Scottish Power said it was forced to raise bills because it "can no longer continue to shield our customers" from cost increases.
Neil Clitheroe, Scottish Power's chief executive for Energy Retail & Generation, said the company's costs have risen across the board for buying gas and electricity, supplying it to homes and dealing with customers.
"I find it very difficult having to increase our prices," Clitheroe said. "Each of these costs have been rising over the course of this year, and we have now reached a point where we can no longer continue to shield our customers from these increases."
Calls to the Citizens Advice Bureau about energy prices have doubled since companies announced increases to bills.
The number of people seeking online advice also shot up, rising to 30,118 between 10 and 23 October, compared to 19,436 in the 13 days before the price increases.
Scottish Power said that over a million of its 3.2 million customers will not be affected by its price rises because they are on fixed or capped tariff deals.
The company has customers throughout the UK but is especially popular in Glasgow, Edinburgh, Merseyside and North Wales.
Energy Secretary Ed Davey encouraged consumers to switch to providers outside of the big six:
With fifteen independent energy suppliers to choose from outside the Big 6, it’s surprising that these companies think they can keep getting away with bill hikes of this magnitude.
As more and more people shop around for the competitive deals on the market, some of which are offered by the independents, companies like Scottish Power can no longer put their bills up in this way with no consequences.
– Ed Davey
The Government is looking at how to get people’s energy bills as low as possible to help hard-pressed households.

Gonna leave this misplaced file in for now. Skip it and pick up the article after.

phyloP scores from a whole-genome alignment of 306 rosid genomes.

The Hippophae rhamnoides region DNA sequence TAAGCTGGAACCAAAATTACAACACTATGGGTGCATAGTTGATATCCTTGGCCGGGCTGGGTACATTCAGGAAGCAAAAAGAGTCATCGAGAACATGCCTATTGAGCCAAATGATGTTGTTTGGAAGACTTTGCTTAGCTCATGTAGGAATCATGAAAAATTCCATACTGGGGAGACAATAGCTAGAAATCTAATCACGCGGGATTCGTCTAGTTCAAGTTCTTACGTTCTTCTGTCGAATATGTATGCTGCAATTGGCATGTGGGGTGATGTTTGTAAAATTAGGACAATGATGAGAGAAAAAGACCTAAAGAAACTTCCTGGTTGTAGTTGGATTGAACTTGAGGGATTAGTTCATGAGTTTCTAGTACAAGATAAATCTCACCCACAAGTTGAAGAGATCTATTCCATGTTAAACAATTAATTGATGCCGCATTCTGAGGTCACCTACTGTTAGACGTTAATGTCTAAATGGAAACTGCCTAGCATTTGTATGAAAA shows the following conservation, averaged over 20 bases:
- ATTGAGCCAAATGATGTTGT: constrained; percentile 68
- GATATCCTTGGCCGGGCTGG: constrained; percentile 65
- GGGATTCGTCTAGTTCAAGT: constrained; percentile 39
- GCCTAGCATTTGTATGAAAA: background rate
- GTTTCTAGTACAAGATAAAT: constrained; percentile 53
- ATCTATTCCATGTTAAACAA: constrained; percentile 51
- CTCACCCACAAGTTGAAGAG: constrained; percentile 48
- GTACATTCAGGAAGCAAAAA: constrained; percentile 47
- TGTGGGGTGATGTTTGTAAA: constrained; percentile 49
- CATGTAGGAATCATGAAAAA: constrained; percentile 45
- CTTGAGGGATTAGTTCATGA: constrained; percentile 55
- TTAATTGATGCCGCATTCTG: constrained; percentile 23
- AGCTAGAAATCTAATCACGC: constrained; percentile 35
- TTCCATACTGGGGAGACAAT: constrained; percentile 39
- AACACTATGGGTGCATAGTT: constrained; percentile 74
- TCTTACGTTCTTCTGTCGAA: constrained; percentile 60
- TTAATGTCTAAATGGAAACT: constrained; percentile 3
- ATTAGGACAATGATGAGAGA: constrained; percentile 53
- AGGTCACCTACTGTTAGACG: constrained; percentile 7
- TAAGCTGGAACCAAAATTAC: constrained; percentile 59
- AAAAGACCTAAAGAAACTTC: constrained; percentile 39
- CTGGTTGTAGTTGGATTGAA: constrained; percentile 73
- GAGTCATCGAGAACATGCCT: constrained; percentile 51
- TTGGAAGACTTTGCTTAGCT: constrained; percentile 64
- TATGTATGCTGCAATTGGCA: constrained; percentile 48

We’ve already increased competition, brought new players in to the market to offer consumers real choice, and the most vulnerable people are getting direct help with their bills this winter.
We’ll continue this work to make sure consumers are getting a good deal.
ScottishPower said the average duel fuel bill for its customer will increase by £113 per year due to increasing costs.
The price rises are primarily driven by the:
- 7% increase in wholesale energy costs
- 11% rise in the costs of delivering energy to customers' homes
- 16% increase in the costs to support compulsory social and environmental schemes
ScottishPower will raise the average prices of its duel fuel bulls by 8.6%, gas by 8.5% and electricity up 9%.
Labour leader Ed Miliband said the Government has offered a "panicked wheeze" on energy bills instead of a price freeze.
Mr Miliband said today, "The reason that bills are rising is not because of green levies it's because we've got a Government that is not getting a grip on a set of companies that are overcharging people in the market".
"The price freeze will happen if Labour wins the election," he added.
The energy firms are not all sending their top bosses to appear in front of MPs next week - it is likely to wind the committee up that it will not be all chief executives.
Major energy firms will give evidence on rising prices to MPs on the Energy and Climate Change Committee on Tuesday. These are the officials that will appear:
- Tony Cocker, Chief Executive Officer, E.ON
- William Morris, Managing Director, SSE
- Guy Johnson, External Affairs Director, RWEnpower
- Stephen Fitzpatrick, Managing Director, Ovo Energy
- Neil Clitheroe, Chief Executive Officer - Retail and Generation, Scottish Power
- Ian Peters, Managing Director - Energy, British Gas
- Martin Lawrence, Managing Director - Energy Sourcing and Customer Supply, EDF Energy
- Ramsay Dunning, Group General Manager, Co-operative Energy
The interim head of the energy regulator Ofgem, Andrew Wright, will also appear.